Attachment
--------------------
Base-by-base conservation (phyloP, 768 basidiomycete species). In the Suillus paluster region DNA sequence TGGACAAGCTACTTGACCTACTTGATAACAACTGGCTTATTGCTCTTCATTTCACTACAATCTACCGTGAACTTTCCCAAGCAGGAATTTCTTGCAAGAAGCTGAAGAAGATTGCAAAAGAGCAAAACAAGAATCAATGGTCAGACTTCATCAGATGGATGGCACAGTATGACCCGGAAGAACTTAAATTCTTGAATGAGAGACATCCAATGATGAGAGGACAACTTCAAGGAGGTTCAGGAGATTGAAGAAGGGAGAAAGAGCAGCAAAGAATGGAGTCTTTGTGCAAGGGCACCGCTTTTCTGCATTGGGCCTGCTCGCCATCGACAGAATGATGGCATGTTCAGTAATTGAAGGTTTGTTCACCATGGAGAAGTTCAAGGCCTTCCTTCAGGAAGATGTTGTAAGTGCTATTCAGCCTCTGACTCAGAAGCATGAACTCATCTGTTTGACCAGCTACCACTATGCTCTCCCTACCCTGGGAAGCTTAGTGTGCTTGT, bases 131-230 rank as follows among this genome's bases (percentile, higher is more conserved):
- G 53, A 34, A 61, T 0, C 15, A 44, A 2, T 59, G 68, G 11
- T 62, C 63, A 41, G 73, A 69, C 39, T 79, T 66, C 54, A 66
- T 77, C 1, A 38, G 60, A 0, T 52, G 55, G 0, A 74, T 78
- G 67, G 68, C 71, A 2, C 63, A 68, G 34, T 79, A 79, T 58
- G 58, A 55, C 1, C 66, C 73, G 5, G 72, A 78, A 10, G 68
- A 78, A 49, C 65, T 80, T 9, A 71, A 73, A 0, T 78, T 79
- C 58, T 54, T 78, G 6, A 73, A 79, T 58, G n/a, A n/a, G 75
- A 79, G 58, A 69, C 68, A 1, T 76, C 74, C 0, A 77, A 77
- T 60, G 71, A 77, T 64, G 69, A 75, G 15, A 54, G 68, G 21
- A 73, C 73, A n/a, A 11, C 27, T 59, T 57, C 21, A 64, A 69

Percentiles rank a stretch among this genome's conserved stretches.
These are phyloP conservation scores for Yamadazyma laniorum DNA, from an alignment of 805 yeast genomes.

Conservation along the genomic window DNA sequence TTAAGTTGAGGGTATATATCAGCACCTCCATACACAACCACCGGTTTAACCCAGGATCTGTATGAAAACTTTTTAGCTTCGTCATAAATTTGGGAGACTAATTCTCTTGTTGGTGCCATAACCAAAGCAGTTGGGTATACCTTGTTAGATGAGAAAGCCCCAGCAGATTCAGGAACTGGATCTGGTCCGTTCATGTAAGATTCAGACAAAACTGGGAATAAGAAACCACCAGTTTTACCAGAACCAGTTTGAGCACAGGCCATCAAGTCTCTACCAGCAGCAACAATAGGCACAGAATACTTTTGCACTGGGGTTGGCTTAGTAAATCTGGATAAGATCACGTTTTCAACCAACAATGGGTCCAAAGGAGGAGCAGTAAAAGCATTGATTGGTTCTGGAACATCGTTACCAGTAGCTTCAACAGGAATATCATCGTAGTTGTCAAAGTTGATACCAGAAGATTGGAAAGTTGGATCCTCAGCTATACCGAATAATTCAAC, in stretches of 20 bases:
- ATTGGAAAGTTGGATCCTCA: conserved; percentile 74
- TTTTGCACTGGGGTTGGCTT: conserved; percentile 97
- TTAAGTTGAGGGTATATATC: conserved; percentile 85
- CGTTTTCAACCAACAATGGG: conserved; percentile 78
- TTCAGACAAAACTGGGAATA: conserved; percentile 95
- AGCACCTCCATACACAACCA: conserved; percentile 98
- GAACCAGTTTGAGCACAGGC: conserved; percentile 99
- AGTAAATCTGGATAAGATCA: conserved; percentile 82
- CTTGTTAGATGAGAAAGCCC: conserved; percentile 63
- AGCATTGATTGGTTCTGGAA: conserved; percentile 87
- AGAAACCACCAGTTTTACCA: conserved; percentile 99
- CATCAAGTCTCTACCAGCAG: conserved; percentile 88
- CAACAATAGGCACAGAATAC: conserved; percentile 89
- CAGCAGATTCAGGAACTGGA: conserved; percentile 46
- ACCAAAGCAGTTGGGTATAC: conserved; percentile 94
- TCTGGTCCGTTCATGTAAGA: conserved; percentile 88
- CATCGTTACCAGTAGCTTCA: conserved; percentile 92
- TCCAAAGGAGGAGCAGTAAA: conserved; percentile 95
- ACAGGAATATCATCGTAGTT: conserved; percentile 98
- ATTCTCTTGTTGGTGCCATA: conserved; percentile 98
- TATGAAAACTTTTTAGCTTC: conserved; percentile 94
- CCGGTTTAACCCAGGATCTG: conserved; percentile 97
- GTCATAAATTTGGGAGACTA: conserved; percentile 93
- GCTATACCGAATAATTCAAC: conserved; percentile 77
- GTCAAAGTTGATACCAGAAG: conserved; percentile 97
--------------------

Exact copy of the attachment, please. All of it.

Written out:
Base-by-base conservation (phyloP, 768 basidiomycete species). In the Suillus paluster region DNA sequence TGGACAAGCTACTTGACCTACTTGATAACAACTGGCTTATTGCTCTTCATTTCACTACAATCTACCGTGAACTTTCCCAAGCAGGAATTTCTTGCAAGAAGCTGAAGAAGATTGCAAAAGAGCAAAACAAGAATCAATGGTCAGACTTCATCAGATGGATGGCACAGTATGACCCGGAAGAACTTAAATTCTTGAATGAGAGACATCCAATGATGAGAGGACAACTTCAAGGAGGTTCAGGAGATTGAAGAAGGGAGAAAGAGCAGCAAAGAATGGAGTCTTTGTGCAAGGGCACCGCTTTTCTGCATTGGGCCTGCTCGCCATCGACAGAATGATGGCATGTTCAGTAATTGAAGGTTTGTTCACCATGGAGAAGTTCAAGGCCTTCCTTCAGGAAGATGTTGTAAGTGCTATTCAGCCTCTGACTCAGAAGCATGAACTCATCTGTTTGACCAGCTACCACTATGCTCTCCCTACCCTGGGAAGCTTAGTGTGCTTGT, bases 131-230 rank as follows among this genome's bases (percentile, higher is more conserved):
- G 53, A 34, A 61, T 0, C 15, A 44, A 2, T 59, G 68, G 11
- T 62, C 63, A 41, G 73, A 69, C 39, T 79, T 66, C 54, A 66
- T 77, C 1, A 38, G 60, A 0, T 52, G 55, G 0, A 74, T 78
- G 67, G 68, C 71, A 2, C 63, A 68, G 34, T 79, A 79, T 58
- G 58, A 55, C 1, C 66, C 73, G 5, G 72, A 78, A 10, G 68
- A 78, A 49, C 65, T 80, T 9, A 71, A 73, A 0, T 78, T 79
- C 58, T 54, T 78, G 6, A 73, A 79, T 58, G n/a, A n/a, G 75
- A 79, G 58, A 69, C 68, A 1, T 76, C 74, C 0, A 77, A 77
- T 60, G 71, A 77, T 64, G 69, A 75, G 15, A 54, G 68, G 21
- A 73, C 73, A n/a, A 11, C 27, T 59, T 57, C 21, A 64, A 69

Percentiles rank a stretch among this genome's conserved stretches.
These are phyloP conservation scores for Yamadazyma laniorum DNA, from an alignment of 805 yeast genomes.

Conservation along the genomic window DNA sequence TTAAGTTGAGGGTATATATCAGCACCTCCATACACAACCACCGGTTTAACCCAGGATCTGTATGAAAACTTTTTAGCTTCGTCATAAATTTGGGAGACTAATTCTCTTGTTGGTGCCATAACCAAAGCAGTTGGGTATACCTTGTTAGATGAGAAAGCCCCAGCAGATTCAGGAACTGGATCTGGTCCGTTCATGTAAGATTCAGACAAAACTGGGAATAAGAAACCACCAGTTTTACCAGAACCAGTTTGAGCACAGGCCATCAAGTCTCTACCAGCAGCAACAATAGGCACAGAATACTTTTGCACTGGGGTTGGCTTAGTAAATCTGGATAAGATCACGTTTTCAACCAACAATGGGTCCAAAGGAGGAGCAGTAAAAGCATTGATTGGTTCTGGAACATCGTTACCAGTAGCTTCAACAGGAATATCATCGTAGTTGTCAAAGTTGATACCAGAAGATTGGAAAGTTGGATCCTCAGCTATACCGAATAATTCAAC, in stretches of 20 bases:
- ATTGGAAAGTTGGATCCTCA: conserved; percentile 74
- TTTTGCACTGGGGTTGGCTT: conserved; percentile 97
- TTAAGTTGAGGGTATATATC: conserved; percentile 85
- CGTTTTCAACCAACAATGGG: conserved; percentile 78
- TTCAGACAAAACTGGGAATA: conserved; percentile 95
- AGCACCTCCATACACAACCA: conserved; percentile 98
- GAACCAGTTTGAGCACAGGC: conserved; percentile 99
- AGTAAATCTGGATAAGATCA: conserved; percentile 82
- CTTGTTAGATGAGAAAGCCC: conserved; percentile 63
- AGCATTGATTGGTTCTGGAA: conserved; percentile 87
- AGAAACCACCAGTTTTACCA: conserved; percentile 99
- CATCAAGTCTCTACCAGCAG: conserved; percentile 88
- CAACAATAGGCACAGAATAC: conserved; percentile 89
- CAGCAGATTCAGGAACTGGA: conserved; percentile 46
- ACCAAAGCAGTTGGGTATAC: conserved; percentile 94
- TCTGGTCCGTTCATGTAAGA: conserved; percentile 88
- CATCGTTACCAGTAGCTTCA: conserved; percentile 92
- TCCAAAGGAGGAGCAGTAAA: conserved; percentile 95
- ACAGGAATATCATCGTAGTT: conserved; percentile 98
- ATTCTCTTGTTGGTGCCATA: conserved; percentile 98
- TATGAAAACTTTTTAGCTTC: conserved; percentile 94
- CCGGTTTAACCCAGGATCTG: conserved; percentile 97
- GTCATAAATTTGGGAGACTA: conserved; percentile 93
- GCTATACCGAATAATTCAAC: conserved; percentile 77
- GTCAAAGTTGATACCAGAAG: conserved; percentile 97